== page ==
In this blog, I planned to address the intricacies of Pennsylvania’s hills and ridges doctrine, a litigation landmine which deals with landowner liability for failing to clear property of snow and ice.
However, I am frankly sick of snow and ice. Sick of seeing it, sick of walking on it, and, as a natural result, sick of writing about it.
So instead, I will turn to an old standby. Arbitration clauses in nursing home contracts and their enforceability. As I have written before, the enforceability of arbitration clauses in nursing home contracts is very fact dependent. The devil is in the details.
The case of Davis v. Saber Healthcare Group, (C.P. Monroe, Jan. 18, 2018) is instructive as it is an example of a nursing home contract which contains an alternative dispute resolution (ADR) agreement which passes muster with the Court. The opinion was written by Judge Zulich of the Monroe County Court of Common Pleas.
Plaintiff entered a nursing home facility for short-term rehabilitation therapy. She claimed to have suffered personal injury due to defendant’s understaffing of the facility. Defendants filed preliminary objections to the Complaint based on an agreement for ADR which plaintiff’s husband signed on her behalf upon admission.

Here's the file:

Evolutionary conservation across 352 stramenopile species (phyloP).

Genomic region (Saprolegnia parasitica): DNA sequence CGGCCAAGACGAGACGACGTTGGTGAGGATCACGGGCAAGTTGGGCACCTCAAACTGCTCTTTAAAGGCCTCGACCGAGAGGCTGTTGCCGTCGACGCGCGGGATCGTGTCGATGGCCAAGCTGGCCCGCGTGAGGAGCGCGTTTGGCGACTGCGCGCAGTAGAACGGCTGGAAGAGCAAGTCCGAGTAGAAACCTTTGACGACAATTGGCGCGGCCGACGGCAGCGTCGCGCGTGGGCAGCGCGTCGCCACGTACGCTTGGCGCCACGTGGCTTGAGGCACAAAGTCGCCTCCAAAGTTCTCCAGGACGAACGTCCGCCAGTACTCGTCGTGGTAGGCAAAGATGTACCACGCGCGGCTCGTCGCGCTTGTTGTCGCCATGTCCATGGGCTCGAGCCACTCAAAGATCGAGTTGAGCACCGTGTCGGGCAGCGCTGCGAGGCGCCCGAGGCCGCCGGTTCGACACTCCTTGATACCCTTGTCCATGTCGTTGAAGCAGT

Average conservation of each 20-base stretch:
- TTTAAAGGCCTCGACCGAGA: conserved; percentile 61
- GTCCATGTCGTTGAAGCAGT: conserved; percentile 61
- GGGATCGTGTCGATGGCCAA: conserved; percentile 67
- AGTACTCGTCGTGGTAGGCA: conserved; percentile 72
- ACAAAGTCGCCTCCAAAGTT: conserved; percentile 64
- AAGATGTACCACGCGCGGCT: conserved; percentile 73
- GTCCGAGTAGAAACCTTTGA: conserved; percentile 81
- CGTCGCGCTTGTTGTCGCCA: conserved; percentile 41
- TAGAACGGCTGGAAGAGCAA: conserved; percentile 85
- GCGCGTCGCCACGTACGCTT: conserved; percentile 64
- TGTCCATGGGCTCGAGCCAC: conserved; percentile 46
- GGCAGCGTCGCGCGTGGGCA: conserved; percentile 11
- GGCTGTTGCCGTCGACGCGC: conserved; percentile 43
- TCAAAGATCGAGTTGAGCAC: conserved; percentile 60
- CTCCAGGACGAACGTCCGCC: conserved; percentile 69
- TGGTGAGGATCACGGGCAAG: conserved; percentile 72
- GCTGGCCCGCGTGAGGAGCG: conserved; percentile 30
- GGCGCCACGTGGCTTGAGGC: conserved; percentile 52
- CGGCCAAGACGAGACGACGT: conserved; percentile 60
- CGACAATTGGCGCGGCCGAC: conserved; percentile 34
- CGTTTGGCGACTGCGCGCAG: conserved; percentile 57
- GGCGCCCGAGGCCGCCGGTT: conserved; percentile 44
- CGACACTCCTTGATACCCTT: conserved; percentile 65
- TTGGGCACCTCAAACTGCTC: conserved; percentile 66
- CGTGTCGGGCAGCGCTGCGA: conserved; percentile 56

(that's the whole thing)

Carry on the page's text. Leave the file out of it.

So once again, a judge was faced with the question of whether an ADR agreement was enforceable. The plaintiff claimed the agreement was unconscionable. The Judge dug into the specific language of this particular agreement and determined that it passed and determined that it passed muster.
What made this agreement valid where others have been found wanting and unenforceable? The specific language in the agreement advising plaintiff that the ADR agreement was not a condition of admission and that she had 60 days in which to cancel the agreement. The court found that this particular provision passed the unconscionability test. It was a fair agreement and the plaintiff made a knowing, voluntary, and intelligent waiver of her right to a jury trial by signing the ADR agreement.
By Sam Abloeser